Computational Radiation Physics

Research

The group models, simulates and visualizes the dynamics of particles and radiation phenomena that are of interest when investigating the physics of laser particle acceleration. The aim is to create models for innovative and compact sources of radiation that make the best use of the ultra-strong electromagnetic fields being created by the interaction of light and matter at relativistic intensities.

Team

  • Dr. Michael Bussmann
  • Dr. Masoud Afshari
  • Ankush Checkervarty
  • Simeon Ehrig
  • Julian Lenz
  • Filip Optołowicz
  • Tapish Narwal
  • Dr. Klaus Steiniger
  • Mehmet Yusufoglu

Research Topics

  • Advanced Radiation Sources

    Our main research topic is the theory of laser-driven radiation sources. We study these sources by building analytic models and complex simulations to better understand and control the properties of these sources.

    In order to increase our understanding of these sources, we have to be able to gain insight into the dynamical behaviour of large many-particle systems. High-intensity lasers can ionise matter, forming a new state of matter called a plasma. This means that they can rip matter apart, separating the positively charged atomic nuclei, so called ions, from their negatively charged electrons. This charge separation can create strong electric fields which in turn can be used to accelerate charged particles.

    Physical Models of such a plasma need to take into account a variety of physical processes that can occur during the evolution of the plasma. Important processes include the ionisation of atoms by the laser pulse or by collisions with other particles but also radiation emitted by charged particles and collisions between particles.

    These processes can happen on various time and length scales. This challenges both simulation techniques and theoretical models of these processes. One of our projects is PIConGPU, an implementation of the Particle-in-Cell algorithm for GPU clusters.

    Our current research interests are:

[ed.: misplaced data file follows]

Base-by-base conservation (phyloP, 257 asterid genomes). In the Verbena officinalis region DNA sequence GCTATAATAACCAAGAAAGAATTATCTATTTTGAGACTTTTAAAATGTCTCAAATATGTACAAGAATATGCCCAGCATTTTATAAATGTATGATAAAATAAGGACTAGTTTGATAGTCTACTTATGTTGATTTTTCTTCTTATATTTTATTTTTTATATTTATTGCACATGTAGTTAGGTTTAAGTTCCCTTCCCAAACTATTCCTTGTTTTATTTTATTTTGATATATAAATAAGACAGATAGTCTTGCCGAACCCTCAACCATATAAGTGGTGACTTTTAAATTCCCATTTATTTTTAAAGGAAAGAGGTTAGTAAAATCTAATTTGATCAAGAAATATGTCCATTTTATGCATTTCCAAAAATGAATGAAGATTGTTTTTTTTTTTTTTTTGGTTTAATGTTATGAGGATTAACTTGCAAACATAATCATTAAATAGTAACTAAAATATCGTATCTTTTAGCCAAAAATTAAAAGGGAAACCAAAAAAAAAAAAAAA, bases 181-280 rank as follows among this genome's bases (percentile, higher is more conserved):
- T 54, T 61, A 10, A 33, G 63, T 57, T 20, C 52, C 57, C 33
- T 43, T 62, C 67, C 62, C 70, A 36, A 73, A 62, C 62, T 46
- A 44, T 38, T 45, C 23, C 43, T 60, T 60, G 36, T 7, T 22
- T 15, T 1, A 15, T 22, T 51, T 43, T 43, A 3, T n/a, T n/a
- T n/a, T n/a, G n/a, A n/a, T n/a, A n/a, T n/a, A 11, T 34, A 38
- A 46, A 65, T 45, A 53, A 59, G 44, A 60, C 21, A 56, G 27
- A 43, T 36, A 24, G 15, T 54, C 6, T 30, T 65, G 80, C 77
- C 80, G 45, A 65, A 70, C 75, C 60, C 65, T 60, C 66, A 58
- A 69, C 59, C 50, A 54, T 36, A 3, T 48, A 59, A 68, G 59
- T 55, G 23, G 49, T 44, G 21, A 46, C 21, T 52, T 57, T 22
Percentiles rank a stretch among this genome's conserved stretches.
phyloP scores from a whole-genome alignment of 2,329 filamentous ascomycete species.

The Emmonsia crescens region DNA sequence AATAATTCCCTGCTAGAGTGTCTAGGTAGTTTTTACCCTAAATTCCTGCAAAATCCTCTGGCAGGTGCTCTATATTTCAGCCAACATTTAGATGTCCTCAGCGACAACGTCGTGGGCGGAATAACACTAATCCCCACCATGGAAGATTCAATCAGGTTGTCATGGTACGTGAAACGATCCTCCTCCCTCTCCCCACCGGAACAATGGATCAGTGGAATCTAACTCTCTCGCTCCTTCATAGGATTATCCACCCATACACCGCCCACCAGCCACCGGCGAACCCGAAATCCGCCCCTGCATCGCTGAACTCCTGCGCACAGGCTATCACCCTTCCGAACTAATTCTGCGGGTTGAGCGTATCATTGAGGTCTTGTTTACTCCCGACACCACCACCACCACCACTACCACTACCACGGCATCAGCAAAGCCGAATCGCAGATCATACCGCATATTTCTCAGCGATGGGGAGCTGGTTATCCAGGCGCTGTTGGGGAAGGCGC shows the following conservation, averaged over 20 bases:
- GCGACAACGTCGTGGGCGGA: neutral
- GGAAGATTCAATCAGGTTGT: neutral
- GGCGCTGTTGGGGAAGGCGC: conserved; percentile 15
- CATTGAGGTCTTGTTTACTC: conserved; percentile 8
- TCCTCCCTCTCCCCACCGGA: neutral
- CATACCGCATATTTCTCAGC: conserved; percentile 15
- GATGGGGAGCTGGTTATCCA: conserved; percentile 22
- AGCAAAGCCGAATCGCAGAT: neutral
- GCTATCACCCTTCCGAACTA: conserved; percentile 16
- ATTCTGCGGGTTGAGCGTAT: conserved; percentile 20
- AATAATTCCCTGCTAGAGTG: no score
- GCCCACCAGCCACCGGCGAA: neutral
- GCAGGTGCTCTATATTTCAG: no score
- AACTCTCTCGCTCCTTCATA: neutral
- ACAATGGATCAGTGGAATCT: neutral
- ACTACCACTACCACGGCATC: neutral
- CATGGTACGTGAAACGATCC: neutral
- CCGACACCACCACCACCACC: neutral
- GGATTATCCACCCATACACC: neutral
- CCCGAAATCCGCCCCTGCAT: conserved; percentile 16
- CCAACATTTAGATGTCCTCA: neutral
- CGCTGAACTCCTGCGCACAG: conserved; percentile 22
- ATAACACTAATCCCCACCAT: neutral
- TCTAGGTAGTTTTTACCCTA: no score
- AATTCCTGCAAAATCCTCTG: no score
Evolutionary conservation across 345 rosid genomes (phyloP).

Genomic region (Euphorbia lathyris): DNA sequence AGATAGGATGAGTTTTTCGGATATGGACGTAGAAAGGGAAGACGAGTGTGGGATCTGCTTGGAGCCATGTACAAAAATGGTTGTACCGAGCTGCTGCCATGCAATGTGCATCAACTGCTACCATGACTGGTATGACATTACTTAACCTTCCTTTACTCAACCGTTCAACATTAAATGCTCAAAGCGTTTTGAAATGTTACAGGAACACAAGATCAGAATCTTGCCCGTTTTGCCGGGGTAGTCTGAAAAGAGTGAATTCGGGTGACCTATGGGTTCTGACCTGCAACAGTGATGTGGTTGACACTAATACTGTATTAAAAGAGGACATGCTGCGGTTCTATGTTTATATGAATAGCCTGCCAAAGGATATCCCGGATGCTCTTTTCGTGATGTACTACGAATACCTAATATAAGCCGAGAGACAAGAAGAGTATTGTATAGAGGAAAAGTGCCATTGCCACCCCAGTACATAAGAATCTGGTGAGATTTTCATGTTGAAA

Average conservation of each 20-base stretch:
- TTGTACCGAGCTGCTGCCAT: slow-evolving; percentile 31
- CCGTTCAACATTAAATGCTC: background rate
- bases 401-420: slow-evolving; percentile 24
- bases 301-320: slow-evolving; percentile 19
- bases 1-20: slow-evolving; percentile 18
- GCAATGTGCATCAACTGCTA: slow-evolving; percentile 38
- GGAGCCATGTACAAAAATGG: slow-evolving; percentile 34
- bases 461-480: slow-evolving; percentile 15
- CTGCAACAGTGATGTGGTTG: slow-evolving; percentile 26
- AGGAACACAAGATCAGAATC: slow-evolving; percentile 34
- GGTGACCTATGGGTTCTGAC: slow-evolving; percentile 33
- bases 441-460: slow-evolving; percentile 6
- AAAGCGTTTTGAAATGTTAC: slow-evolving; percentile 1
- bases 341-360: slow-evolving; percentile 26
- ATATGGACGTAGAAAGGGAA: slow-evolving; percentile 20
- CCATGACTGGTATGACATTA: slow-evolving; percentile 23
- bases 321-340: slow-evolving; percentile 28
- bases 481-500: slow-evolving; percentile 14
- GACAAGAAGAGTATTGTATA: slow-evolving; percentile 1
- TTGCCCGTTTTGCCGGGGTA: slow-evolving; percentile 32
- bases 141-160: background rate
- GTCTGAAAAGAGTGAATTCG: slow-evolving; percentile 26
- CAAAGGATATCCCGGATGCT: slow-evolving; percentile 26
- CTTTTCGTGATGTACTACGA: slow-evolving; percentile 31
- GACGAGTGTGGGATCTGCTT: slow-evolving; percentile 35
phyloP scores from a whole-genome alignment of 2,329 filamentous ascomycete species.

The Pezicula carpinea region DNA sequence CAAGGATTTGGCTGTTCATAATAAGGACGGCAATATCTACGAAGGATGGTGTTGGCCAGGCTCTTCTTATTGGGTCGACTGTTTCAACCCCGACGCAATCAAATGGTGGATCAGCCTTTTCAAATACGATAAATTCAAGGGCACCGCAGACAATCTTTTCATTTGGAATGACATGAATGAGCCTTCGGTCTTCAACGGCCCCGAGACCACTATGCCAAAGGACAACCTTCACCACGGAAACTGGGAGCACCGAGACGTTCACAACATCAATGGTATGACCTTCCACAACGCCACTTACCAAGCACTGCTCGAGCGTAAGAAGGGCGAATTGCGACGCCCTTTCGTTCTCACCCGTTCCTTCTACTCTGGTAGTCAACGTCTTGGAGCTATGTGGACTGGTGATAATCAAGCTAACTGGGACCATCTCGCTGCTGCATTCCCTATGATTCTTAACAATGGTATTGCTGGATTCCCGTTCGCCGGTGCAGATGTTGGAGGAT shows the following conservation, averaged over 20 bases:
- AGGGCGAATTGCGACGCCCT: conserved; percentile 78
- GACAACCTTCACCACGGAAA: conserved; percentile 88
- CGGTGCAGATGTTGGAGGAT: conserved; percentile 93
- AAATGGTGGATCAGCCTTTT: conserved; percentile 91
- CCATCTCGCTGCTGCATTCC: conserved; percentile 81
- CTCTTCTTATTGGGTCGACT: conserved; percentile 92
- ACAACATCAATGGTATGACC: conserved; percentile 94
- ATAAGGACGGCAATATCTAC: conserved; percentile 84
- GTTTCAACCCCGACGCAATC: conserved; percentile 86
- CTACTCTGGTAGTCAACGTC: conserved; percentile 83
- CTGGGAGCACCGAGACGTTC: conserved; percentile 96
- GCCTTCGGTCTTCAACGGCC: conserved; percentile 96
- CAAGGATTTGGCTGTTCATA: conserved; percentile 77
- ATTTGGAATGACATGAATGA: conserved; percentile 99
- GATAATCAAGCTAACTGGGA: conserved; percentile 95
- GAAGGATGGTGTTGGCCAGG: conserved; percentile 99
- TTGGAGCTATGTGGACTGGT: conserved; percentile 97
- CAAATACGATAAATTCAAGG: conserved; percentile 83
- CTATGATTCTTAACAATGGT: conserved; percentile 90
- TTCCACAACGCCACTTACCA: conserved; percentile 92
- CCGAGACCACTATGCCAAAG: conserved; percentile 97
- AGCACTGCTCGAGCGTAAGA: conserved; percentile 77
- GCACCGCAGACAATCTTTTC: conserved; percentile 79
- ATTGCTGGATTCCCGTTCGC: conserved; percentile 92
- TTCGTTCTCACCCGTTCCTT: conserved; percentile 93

- Laser-driven acceleration of ion beams
    - Laser-driven acceleration of electron beams
    - Laser-driven X-ray sources

  • Complex, large-scale simulations

    Realistic simulations of the interaction of high-power laser pulses with matter require to compute the trajectories of several million to a few billion charged particles in electromagnetic fields that strongly vary in space and time. It is therefore important, to use high performance computers with several hundred to thousands of processors. For this we are developing new parallel computing schemes to reduce the simulation time and thus the time the scientists have to wait for results.

    Besides our physics research program we thus deal with information technology topics such as

    - Massively-parallel simulations on new compute hardware such as GPUs
    - Advanced data analysis techniques (Big Data, Visual Analytics)

  • Combining accelerator physics and laser physics

    Besides working on new acceleration schemes using lasers, we are interested in making use of standard accelerator techniques in combination with these new sources. For many applications, transport or focusing of laser-driven particle beams is essential.

    Our work currently focuses on the following topics in accelerator physics:

    - Laser cooling of relativistic ion beams
    - Compact beam transport systems (permanent magnet quadrupoles, pulsed magnets)

Events

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